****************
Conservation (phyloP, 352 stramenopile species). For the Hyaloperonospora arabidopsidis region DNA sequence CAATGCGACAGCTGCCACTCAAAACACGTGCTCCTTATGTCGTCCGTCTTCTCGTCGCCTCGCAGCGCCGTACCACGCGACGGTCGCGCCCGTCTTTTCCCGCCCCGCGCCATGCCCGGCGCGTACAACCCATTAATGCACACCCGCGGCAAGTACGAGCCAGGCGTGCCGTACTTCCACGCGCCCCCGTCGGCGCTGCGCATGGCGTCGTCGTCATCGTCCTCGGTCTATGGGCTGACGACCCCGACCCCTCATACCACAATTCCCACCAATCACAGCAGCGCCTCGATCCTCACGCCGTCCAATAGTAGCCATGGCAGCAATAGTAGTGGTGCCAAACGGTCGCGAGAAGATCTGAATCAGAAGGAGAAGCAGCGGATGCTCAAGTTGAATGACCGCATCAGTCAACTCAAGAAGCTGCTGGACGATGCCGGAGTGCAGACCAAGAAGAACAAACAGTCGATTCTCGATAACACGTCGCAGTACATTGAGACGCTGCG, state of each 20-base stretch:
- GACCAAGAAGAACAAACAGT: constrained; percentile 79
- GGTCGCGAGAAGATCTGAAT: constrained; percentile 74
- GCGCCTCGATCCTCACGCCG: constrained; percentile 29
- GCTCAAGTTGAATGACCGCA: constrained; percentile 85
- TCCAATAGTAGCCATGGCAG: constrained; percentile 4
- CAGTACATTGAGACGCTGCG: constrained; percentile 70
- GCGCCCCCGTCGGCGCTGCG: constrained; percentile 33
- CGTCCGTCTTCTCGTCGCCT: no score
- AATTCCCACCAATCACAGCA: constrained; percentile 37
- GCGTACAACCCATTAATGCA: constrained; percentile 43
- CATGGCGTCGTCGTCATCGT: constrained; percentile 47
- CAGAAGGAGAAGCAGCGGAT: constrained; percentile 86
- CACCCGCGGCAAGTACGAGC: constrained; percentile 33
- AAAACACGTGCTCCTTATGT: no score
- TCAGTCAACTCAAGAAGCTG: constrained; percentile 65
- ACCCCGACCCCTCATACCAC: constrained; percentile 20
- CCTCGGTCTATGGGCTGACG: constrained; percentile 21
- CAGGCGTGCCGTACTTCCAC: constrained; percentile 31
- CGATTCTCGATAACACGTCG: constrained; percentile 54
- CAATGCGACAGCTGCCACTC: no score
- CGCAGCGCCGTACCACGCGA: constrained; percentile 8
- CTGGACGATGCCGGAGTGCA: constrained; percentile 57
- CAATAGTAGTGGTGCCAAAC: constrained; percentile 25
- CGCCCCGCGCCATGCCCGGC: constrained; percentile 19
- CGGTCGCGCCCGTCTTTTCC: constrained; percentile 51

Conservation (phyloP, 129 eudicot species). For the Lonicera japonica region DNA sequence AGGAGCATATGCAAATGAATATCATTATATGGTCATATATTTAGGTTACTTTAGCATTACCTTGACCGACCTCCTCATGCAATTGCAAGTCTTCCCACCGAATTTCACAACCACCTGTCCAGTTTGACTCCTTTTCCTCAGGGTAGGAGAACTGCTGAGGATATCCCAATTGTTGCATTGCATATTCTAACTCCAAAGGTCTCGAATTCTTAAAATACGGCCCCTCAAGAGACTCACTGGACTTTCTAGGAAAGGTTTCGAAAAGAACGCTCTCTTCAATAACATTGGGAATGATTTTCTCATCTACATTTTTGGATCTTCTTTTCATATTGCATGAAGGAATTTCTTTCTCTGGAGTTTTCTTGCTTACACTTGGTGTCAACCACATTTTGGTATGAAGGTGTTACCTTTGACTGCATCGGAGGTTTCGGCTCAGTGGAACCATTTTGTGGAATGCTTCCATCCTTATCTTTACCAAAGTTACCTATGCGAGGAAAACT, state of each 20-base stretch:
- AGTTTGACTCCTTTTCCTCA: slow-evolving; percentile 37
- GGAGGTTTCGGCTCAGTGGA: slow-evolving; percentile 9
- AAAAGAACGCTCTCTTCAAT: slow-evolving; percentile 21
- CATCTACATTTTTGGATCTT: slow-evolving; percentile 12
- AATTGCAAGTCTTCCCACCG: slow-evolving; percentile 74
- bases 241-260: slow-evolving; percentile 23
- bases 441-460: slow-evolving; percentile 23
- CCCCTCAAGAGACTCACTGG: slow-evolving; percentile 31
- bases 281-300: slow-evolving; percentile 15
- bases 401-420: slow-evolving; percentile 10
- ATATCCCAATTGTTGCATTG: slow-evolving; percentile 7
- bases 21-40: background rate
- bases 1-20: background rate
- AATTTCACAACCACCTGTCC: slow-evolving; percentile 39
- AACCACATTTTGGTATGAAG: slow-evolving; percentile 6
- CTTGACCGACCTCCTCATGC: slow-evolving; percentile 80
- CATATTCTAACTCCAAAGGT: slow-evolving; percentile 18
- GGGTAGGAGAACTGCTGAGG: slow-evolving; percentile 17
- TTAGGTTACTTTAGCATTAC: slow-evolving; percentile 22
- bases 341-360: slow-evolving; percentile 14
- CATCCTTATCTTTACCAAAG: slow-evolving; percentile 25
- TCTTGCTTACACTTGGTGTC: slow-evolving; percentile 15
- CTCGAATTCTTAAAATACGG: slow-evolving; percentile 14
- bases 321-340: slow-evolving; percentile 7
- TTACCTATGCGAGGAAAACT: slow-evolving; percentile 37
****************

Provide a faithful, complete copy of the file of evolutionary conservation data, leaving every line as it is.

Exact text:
Conservation (phyloP, 352 stramenopile species). For the Hyaloperonospora arabidopsidis region DNA sequence CAATGCGACAGCTGCCACTCAAAACACGTGCTCCTTATGTCGTCCGTCTTCTCGTCGCCTCGCAGCGCCGTACCACGCGACGGTCGCGCCCGTCTTTTCCCGCCCCGCGCCATGCCCGGCGCGTACAACCCATTAATGCACACCCGCGGCAAGTACGAGCCAGGCGTGCCGTACTTCCACGCGCCCCCGTCGGCGCTGCGCATGGCGTCGTCGTCATCGTCCTCGGTCTATGGGCTGACGACCCCGACCCCTCATACCACAATTCCCACCAATCACAGCAGCGCCTCGATCCTCACGCCGTCCAATAGTAGCCATGGCAGCAATAGTAGTGGTGCCAAACGGTCGCGAGAAGATCTGAATCAGAAGGAGAAGCAGCGGATGCTCAAGTTGAATGACCGCATCAGTCAACTCAAGAAGCTGCTGGACGATGCCGGAGTGCAGACCAAGAAGAACAAACAGTCGATTCTCGATAACACGTCGCAGTACATTGAGACGCTGCG, state of each 20-base stretch:
- GACCAAGAAGAACAAACAGT: constrained; percentile 79
- GGTCGCGAGAAGATCTGAAT: constrained; percentile 74
- GCGCCTCGATCCTCACGCCG: constrained; percentile 29
- GCTCAAGTTGAATGACCGCA: constrained; percentile 85
- TCCAATAGTAGCCATGGCAG: constrained; percentile 4
- CAGTACATTGAGACGCTGCG: constrained; percentile 70
- GCGCCCCCGTCGGCGCTGCG: constrained; percentile 33
- CGTCCGTCTTCTCGTCGCCT: no score
- AATTCCCACCAATCACAGCA: constrained; percentile 37
- GCGTACAACCCATTAATGCA: constrained; percentile 43
- CATGGCGTCGTCGTCATCGT: constrained; percentile 47
- CAGAAGGAGAAGCAGCGGAT: constrained; percentile 86
- CACCCGCGGCAAGTACGAGC: constrained; percentile 33
- AAAACACGTGCTCCTTATGT: no score
- TCAGTCAACTCAAGAAGCTG: constrained; percentile 65
- ACCCCGACCCCTCATACCAC: constrained; percentile 20
- CCTCGGTCTATGGGCTGACG: constrained; percentile 21
- CAGGCGTGCCGTACTTCCAC: constrained; percentile 31
- CGATTCTCGATAACACGTCG: constrained; percentile 54
- CAATGCGACAGCTGCCACTC: no score
- CGCAGCGCCGTACCACGCGA: constrained; percentile 8
- CTGGACGATGCCGGAGTGCA: constrained; percentile 57
- CAATAGTAGTGGTGCCAAAC: constrained; percentile 25
- CGCCCCGCGCCATGCCCGGC: constrained; percentile 19
- CGGTCGCGCCCGTCTTTTCC: constrained; percentile 51

Conservation (phyloP, 129 eudicot species). For the Lonicera japonica region DNA sequence AGGAGCATATGCAAATGAATATCATTATATGGTCATATATTTAGGTTACTTTAGCATTACCTTGACCGACCTCCTCATGCAATTGCAAGTCTTCCCACCGAATTTCACAACCACCTGTCCAGTTTGACTCCTTTTCCTCAGGGTAGGAGAACTGCTGAGGATATCCCAATTGTTGCATTGCATATTCTAACTCCAAAGGTCTCGAATTCTTAAAATACGGCCCCTCAAGAGACTCACTGGACTTTCTAGGAAAGGTTTCGAAAAGAACGCTCTCTTCAATAACATTGGGAATGATTTTCTCATCTACATTTTTGGATCTTCTTTTCATATTGCATGAAGGAATTTCTTTCTCTGGAGTTTTCTTGCTTACACTTGGTGTCAACCACATTTTGGTATGAAGGTGTTACCTTTGACTGCATCGGAGGTTTCGGCTCAGTGGAACCATTTTGTGGAATGCTTCCATCCTTATCTTTACCAAAGTTACCTATGCGAGGAAAACT, state of each 20-base stretch:
- AGTTTGACTCCTTTTCCTCA: slow-evolving; percentile 37
- GGAGGTTTCGGCTCAGTGGA: slow-evolving; percentile 9
- AAAAGAACGCTCTCTTCAAT: slow-evolving; percentile 21
- CATCTACATTTTTGGATCTT: slow-evolving; percentile 12
- AATTGCAAGTCTTCCCACCG: slow-evolving; percentile 74
- bases 241-260: slow-evolving; percentile 23
- bases 441-460: slow-evolving; percentile 23
- CCCCTCAAGAGACTCACTGG: slow-evolving; percentile 31
- bases 281-300: slow-evolving; percentile 15
- bases 401-420: slow-evolving; percentile 10
- ATATCCCAATTGTTGCATTG: slow-evolving; percentile 7
- bases 21-40: background rate
- bases 1-20: background rate
- AATTTCACAACCACCTGTCC: slow-evolving; percentile 39
- AACCACATTTTGGTATGAAG: slow-evolving; percentile 6
- CTTGACCGACCTCCTCATGC: slow-evolving; percentile 80
- CATATTCTAACTCCAAAGGT: slow-evolving; percentile 18
- GGGTAGGAGAACTGCTGAGG: slow-evolving; percentile 17
- TTAGGTTACTTTAGCATTAC: slow-evolving; percentile 22
- bases 341-360: slow-evolving; percentile 14
- CATCCTTATCTTTACCAAAG: slow-evolving; percentile 25
- TCTTGCTTACACTTGGTGTC: slow-evolving; percentile 15
- CTCGAATTCTTAAAATACGG: slow-evolving; percentile 14
- bases 321-340: slow-evolving; percentile 7
- TTACCTATGCGAGGAAAACT: slow-evolving; percentile 37